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The Layered Markup and Annotation Language (LMNL)

The Layered Markup and Annotation Language (LMNL)

By Jeni Tennison (Jeni Tennison Consulting) and Wendell Piez (Mulberry Technologies).

*Extended abstract of the presentation at Extreme Markup 2002.

(Layered Markup and aNnotation Language), pronounced "liminal"

In document-oriented XML development, there's frequently a requirement for several views of the same document to coexist. For example, one view might represent the logical structure of a document into chapters, sections and paragraphs, while another represents the physical manifestation of that document in a particular book, maintaining page and even line breaks. The structures in these different views often overlap -- a page might start in the middle of one paragraph and end after another, for example -- and this makes it difficult for a simple hierarchical structure, such as XML, to represent.

There have been many attempts to get around this problem in the past, falling into five categories:

  • SGML's CONCUR (concurrent markup), which was never widely implemented (and whose application for overlapping structures would break XML well-formedness rules).

  • Having one primary, hierarchical, view, and using empty elements (sometimes called "milestones") or processing instructions to mark the start and end points of the structures from other views, for example in TEI [1].

  • Having one primary, hierarchical, view, and using external pointers (e.g., XPointers [2]) to indicate the ranges covered by the structures from other views, again used in TEI [1].

  • Breaking down the document into words or even individual characters, and indicating the elements to which these individual atoms belong through containment [3].

  • Creating a new markup language that supports overlapping elements (e.g., TexMECS [4])

All these approaches have their strengths and weaknesses. Interestingly, they all assume a DAG (directed acyclic graph) as a primary data model, sometimes enhancing it with metainformation at a different level. (Even in SGML CONCUR, this metainformation is provided by the DTD. TexMECS assumes a more complex graph structure, dubbed GODDAG [7], allowing elements to have multiple parentage.)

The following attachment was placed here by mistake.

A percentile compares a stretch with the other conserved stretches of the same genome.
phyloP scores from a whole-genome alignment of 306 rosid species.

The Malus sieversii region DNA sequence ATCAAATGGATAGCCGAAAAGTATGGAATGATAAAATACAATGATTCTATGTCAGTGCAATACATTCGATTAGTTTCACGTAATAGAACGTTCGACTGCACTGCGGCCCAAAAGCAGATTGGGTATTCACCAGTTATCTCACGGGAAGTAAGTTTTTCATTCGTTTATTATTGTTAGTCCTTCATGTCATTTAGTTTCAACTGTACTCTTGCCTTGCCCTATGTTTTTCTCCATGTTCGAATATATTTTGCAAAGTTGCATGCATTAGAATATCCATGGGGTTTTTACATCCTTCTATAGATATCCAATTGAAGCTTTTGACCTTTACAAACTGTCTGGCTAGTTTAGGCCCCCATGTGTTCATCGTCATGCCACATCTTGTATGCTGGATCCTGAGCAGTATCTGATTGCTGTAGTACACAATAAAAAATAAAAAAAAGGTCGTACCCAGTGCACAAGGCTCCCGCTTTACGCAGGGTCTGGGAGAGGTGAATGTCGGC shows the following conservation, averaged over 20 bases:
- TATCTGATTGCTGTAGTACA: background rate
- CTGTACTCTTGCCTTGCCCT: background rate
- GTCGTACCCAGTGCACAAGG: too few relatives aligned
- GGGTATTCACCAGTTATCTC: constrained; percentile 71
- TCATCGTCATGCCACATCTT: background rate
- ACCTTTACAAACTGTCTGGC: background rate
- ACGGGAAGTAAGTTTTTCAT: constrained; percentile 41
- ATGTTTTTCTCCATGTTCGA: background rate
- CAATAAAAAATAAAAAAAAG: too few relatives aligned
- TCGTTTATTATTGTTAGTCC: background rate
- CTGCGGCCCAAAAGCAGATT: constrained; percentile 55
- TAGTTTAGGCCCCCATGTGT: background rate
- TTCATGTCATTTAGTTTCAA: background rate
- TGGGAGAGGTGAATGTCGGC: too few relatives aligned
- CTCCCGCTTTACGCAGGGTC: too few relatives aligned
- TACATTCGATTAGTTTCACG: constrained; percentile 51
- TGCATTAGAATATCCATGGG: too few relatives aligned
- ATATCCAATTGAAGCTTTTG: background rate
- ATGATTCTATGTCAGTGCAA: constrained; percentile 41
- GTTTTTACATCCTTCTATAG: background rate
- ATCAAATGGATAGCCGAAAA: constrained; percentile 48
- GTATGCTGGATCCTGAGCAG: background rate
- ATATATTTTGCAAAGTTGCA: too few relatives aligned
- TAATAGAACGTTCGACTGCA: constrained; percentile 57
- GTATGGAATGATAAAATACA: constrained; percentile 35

Recognizing the difficulties of this approach, however (for example, in XSLT it is quite challenging and processor-intensive, albeit not impossible, to perform the splicing and segmenting operations typically required to transform between concurrent structures), the authors postulated it might be worthwhile to start by parsing markup into an entirely different data model.

Since XML and XSLT already provide us with a strong technology for processing trees (we reasoned), we could always have a tree when we needed one; so we opted to concentrate on a more rudimentary data model that would capture the information we needed, while not itself trying to assert containment or sibling relations (that are too simple to apply to overlapping structures). These could be inferred or specified in other layers of the system.

The Core Range Algebra presented by Gavin Nichol at this year's Extreme conference proposes a data model that supports overlapping structures by viewing documents as sequences of characters over which named ranges are defined. To represent more fully the range of document structures encountered in real documents, we have extended this data model to include the concepts of "layers", which are ranges that fully contain all the ranges that start or end within them, and "metaranges", which are layers that can be associated with ranges to provide meta-information about their content. This data model can be represented in XML, using any of the methods outlined above, but for ease of writing, we have developed a specialised syntax, the Layered Markup and Annotation Language (LMNL). The paper will describe the data model and syntax in detail, but a small example of a LMNL document is as follows:

[book [title [lang}en{lang]}Genesis{title]}
[section [title}The creation of the world.{title]}
[v}[s}[note}In the beginning of creation, when God made heaven and
earth,{note [alt}In the beginning God created heaven and
earth.{alt]]{v] [v}the earth was without form and void, with darkness